- The long training time and relatively low early career salaries when compared to other scientific disciplines and professional careers may make a biomedical research career less attractive to the best and brightest young people. Dr. Rockey noted that the career earnings of biomedical scientists are approximately one-third less than those for individuals who have business degrees, largely due to the lengthy training period associated with advanced biomedical degrees.
- The current training programs do little to prepare people for anything besides an academic research career, despite clear evidence that a declining percentage of graduates find such positions in the future.
Dr. Rockey explained that to address these issues, the NIH has proposed:
- Implementing a grant program to encourage innovative and diversified training approaches to better prepare people for careers in academic research or training, government research, industrial research, and science-related non-research careers.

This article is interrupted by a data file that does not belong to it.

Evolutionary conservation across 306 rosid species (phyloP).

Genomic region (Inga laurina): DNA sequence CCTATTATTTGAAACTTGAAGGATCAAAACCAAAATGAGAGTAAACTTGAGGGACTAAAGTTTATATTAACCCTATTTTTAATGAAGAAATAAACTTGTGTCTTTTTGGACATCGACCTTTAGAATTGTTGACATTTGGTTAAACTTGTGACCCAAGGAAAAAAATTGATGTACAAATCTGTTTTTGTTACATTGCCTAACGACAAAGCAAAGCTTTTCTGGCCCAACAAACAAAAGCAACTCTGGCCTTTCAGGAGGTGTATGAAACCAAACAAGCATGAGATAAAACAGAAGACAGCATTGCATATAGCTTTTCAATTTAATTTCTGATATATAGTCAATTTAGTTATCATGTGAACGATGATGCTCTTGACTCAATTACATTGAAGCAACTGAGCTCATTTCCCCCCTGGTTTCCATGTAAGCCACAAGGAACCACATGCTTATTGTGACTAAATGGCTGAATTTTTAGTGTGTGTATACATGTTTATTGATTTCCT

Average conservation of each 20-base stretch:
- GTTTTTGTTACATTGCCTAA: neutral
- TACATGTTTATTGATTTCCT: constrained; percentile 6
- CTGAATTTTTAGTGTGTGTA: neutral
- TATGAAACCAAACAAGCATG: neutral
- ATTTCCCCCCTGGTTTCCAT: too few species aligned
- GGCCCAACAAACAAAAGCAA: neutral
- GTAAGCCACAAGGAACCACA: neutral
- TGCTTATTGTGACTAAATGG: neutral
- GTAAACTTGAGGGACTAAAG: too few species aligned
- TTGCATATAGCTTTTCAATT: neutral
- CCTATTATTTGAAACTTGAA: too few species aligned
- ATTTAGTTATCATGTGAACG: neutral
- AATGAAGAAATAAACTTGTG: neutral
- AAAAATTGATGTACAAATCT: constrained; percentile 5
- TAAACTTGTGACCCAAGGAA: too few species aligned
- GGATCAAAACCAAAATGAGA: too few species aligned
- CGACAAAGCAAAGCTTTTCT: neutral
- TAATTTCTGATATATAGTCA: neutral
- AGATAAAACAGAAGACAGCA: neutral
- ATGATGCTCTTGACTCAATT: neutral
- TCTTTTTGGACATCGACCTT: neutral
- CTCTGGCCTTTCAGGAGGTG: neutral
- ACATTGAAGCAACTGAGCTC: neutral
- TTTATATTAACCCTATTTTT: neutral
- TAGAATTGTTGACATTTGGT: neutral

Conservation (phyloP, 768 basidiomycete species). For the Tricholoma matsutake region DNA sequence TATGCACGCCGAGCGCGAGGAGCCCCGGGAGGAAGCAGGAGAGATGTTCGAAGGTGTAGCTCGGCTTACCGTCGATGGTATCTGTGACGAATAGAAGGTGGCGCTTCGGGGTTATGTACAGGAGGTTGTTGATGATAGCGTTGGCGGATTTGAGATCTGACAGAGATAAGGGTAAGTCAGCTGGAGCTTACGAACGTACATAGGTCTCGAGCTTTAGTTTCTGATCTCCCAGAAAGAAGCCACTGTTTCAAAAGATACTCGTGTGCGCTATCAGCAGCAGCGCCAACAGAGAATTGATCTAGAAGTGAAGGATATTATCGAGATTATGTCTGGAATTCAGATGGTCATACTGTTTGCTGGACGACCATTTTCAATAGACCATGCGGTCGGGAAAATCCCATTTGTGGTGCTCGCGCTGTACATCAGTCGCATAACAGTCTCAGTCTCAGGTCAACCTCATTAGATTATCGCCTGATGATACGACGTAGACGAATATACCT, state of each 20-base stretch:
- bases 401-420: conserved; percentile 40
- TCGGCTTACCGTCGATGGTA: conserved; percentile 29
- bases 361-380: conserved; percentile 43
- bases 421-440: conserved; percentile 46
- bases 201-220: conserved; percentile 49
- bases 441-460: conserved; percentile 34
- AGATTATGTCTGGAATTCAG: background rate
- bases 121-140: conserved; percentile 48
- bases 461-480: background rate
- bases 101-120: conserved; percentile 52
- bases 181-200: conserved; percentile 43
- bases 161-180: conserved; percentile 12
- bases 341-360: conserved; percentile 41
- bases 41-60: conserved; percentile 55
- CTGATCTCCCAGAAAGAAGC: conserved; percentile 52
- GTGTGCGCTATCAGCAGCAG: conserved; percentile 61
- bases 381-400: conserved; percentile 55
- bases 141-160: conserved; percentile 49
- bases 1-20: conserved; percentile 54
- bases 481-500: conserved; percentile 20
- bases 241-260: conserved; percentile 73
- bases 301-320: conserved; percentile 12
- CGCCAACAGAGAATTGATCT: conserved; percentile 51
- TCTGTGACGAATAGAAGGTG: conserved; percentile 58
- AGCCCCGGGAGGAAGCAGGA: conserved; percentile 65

- Improving graduate student and postdoctoral training by putting individual development plans in place for all trainees.
- Reducing the length of graduate training and providing F30s (Ph.D. fellowships) and F31s (multi-degree granting fellowships) from all ICs.
- Increasing the postdoctoral stipend to $42,000 per year by 2015.
- Increasing support for K99/R00 and Early Independence Awards.
- Developing a simple and comprehensive tracking system for trainees.
- Revising the training grant review processes so that study sections consider a range of career outcomes and all graduate students in relevant programs.
- Encouraging fair consideration of Staff Scientists on grant proposals.
- Initiating a discussion with the community to assess NIH support of faculty salary.
- Creating a functional unit at the NIH to assess the biomedical research workforce.
- Conducting an Advisory Committee to the NIH Director Working Group study on the optimal research training of individuals in clinical disciplines.
Dr. Rockey suggested that Council members seeking additional information on these initiatives visit www.grants.nih.gov/grants/oer.htm. She concluded her remarks by inviting Council members to review her blog, called “Rock Talk,” which is available on the NIH Office of Extramural Research website.